Tzatziki Sauce and Olive Tapenade on grilled Mediterranean lamb burgers

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I like a delicious burger. They are simple, hand-held devices that can adapt to any scenario, no matter how casual or fashionable.

When grilling season arrives, the same old burger might get tedious. That’s why we’ve upped the ante with our Mediterranean-inspired lamb burgers.

These burgers are bursting with Mediterranean flavors and the perfect solution for the burger blues. Homemade tzatziki sauce and olive tapenade take this burger over the top in terms of flavor. Let’s get started.

Why lamb burgers?

Grilled Mediterranean Lamb Burgers with Tzatziki Sauce and Olive Tapenade

Lamb is eaten considerably more widely across the globe than in the United States.

In the United States, the average annual meat intake is about.6 lbs. Center for Agricultural Marketing Resources

That compares to 26 pounds in Australia and about 28 pounds in Greece.

Lamb is a kind of red meat that is rich in iron, zinc, selenium, and vitamin B12. It has a strong flavor and a rich, meaty flavor. Pasture-raised, grass-fed, and grass-finished lamb has a gamey flavor but is high in delicious Omega-3 fatty acids.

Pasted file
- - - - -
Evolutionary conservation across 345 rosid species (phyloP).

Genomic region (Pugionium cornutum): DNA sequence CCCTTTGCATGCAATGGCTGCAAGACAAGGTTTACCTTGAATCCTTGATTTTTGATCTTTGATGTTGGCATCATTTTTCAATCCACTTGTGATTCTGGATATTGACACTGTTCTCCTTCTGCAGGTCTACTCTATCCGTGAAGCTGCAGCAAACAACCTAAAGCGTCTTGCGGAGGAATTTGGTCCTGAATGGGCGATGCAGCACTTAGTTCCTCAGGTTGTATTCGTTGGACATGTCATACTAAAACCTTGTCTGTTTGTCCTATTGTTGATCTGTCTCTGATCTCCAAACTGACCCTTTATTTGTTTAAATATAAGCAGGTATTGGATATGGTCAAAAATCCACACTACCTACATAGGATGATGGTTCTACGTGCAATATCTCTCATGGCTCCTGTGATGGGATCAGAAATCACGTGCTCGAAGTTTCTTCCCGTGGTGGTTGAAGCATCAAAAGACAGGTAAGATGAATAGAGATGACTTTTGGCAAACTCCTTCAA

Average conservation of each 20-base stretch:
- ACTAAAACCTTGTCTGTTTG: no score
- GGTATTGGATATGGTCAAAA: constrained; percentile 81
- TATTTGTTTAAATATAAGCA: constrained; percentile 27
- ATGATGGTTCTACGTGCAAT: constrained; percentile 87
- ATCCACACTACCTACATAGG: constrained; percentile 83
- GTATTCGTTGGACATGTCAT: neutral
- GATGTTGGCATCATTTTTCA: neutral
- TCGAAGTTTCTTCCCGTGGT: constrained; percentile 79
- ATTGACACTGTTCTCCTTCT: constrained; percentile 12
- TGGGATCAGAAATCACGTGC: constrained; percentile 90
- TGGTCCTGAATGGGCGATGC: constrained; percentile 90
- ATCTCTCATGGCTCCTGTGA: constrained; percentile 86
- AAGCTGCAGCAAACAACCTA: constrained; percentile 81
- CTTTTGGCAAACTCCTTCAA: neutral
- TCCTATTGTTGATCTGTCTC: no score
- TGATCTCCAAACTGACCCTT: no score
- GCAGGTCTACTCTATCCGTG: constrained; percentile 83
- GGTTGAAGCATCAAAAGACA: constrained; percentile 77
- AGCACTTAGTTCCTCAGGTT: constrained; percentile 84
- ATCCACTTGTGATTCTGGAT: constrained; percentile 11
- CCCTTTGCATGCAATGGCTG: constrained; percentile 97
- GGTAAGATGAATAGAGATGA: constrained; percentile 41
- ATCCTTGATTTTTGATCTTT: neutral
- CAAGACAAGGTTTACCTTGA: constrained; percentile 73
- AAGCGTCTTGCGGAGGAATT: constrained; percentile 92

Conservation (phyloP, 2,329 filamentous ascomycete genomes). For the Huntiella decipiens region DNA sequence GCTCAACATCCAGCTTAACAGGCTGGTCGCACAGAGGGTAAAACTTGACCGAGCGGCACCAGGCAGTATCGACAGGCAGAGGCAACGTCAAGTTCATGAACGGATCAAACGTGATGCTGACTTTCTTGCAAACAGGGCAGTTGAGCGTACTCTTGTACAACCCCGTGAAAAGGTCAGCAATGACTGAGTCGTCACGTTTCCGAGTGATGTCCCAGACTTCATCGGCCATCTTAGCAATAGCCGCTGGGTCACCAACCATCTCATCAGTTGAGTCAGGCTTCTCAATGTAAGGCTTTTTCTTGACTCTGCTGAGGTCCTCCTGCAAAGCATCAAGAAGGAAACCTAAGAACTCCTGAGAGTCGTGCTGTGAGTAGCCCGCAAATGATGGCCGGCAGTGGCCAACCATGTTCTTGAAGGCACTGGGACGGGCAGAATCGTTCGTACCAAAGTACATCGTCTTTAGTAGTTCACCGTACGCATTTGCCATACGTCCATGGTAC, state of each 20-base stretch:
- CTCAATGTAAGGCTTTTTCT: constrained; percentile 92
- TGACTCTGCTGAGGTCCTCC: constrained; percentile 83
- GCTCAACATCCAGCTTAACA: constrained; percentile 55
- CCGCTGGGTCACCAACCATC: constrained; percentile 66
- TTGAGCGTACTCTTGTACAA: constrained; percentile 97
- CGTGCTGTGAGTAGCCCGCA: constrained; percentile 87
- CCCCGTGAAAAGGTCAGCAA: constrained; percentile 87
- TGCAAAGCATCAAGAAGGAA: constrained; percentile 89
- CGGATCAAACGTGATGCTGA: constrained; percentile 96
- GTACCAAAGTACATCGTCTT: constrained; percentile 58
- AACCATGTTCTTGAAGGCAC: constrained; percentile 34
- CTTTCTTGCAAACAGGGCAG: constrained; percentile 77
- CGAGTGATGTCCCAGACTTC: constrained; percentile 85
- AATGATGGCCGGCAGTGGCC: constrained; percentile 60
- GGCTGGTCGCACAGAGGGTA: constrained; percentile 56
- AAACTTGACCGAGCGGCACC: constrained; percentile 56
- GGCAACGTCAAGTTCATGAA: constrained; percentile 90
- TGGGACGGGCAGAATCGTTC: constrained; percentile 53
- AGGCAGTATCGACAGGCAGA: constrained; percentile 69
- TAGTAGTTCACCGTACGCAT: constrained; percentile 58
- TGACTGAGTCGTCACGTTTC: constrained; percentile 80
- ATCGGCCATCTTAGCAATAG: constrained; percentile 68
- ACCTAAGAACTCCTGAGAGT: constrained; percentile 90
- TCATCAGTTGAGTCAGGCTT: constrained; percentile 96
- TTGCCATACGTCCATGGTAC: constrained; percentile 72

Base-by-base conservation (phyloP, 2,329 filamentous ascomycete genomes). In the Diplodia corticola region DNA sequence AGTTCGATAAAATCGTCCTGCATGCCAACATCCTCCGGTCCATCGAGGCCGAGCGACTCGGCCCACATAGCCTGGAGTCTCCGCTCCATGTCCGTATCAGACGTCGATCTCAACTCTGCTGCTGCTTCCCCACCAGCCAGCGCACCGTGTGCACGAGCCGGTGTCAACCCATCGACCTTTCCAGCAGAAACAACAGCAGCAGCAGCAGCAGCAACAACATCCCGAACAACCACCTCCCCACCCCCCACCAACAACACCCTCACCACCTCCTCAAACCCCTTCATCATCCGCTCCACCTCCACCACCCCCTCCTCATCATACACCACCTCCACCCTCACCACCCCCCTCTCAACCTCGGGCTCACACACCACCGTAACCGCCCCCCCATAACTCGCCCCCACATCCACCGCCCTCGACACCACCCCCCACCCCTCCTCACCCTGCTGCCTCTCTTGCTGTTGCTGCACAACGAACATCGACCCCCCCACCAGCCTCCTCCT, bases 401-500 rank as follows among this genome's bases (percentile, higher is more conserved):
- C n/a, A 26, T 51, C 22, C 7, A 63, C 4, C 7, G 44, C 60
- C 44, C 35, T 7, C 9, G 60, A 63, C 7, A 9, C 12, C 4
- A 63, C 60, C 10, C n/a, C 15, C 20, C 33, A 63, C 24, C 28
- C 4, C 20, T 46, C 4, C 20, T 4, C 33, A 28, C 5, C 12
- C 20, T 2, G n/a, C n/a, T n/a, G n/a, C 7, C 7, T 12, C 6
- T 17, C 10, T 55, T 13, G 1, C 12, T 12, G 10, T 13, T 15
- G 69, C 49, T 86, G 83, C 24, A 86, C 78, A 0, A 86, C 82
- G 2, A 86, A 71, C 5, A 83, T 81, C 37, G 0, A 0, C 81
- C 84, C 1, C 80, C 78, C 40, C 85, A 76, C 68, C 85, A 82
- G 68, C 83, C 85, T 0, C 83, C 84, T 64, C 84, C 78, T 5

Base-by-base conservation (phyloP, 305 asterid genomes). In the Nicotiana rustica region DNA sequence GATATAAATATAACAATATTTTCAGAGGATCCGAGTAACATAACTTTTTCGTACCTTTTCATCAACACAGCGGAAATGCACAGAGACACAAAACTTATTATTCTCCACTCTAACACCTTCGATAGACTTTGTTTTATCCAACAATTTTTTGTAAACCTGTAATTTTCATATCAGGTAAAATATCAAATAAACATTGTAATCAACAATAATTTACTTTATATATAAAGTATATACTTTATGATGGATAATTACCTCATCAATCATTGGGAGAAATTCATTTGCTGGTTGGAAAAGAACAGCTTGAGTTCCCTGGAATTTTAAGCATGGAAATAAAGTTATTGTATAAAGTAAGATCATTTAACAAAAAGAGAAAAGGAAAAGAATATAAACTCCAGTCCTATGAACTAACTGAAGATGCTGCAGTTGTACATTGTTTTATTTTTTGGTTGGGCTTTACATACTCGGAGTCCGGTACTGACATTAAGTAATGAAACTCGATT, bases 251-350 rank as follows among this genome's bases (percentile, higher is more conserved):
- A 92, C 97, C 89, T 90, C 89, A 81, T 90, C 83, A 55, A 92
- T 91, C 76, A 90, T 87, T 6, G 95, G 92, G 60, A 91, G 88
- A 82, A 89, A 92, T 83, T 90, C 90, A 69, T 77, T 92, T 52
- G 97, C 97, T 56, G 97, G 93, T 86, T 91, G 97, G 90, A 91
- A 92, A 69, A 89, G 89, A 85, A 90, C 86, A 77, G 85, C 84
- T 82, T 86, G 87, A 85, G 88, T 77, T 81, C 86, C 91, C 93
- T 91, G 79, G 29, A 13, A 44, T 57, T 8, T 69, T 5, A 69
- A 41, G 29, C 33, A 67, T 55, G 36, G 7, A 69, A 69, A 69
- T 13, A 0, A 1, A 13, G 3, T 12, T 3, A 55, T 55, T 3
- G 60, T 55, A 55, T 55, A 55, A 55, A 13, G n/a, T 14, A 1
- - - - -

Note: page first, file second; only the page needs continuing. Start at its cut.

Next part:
Lamb is also a strong source of protein and may be included into practically any carnivorous diet in moderation.

Because it is so tasty, this dish will help to increase lamb consumption in the United States.

What is lamb meat?

Grilled Mediterranean Lamb Burgers with Tzatziki Sauce and Olive Tapenade

Lamb meat comes from a sheep that is less than a year old. In comparison to mutton, it is inherently soft and has a moderate taste profile.

Mutton is the flesh of a sheep that is more than a year old. Yearling mutton is a sheep that is older than a year but younger than two years.

Mediterranean flavors

The tastes of this burger are evocative of a gyro, but they work just as well, if not better, in burger form.

These tastes, heavy on the dill and accented with cucumber, feta, and a dash of basil, come together in the burger for one wonderful bite.

We’ll be producing our own tzatziki sauce, which may convince you to never buy it again.

The tapenade is created with kalamata olives, olive oil, capers, and anchovies, and it adds a tangy, lemony note to the burger.

Make the sauces

Begin by creating the sauces ahead of time so the flavors can mingle.

  • Combine the yogurt, feta, garlic, vinegar, dill, and cucumbers to make the tzatziki sauce. Season with salt and pepper. Place in the refrigerator until ready to serve.
  • In a food processor, add all of the ingredients for the olive tapenade and process until thoroughly incorporated. To taste, season with black pepper.

Make the burgers

Now that the sauces are done, it’s time to create the burgers.

Why smash?

There has long been discussion about whether or not to push burger patties while they cook. When grilling, it’s common wisdom not to crush burgers, and this is especially true when cooked on grates.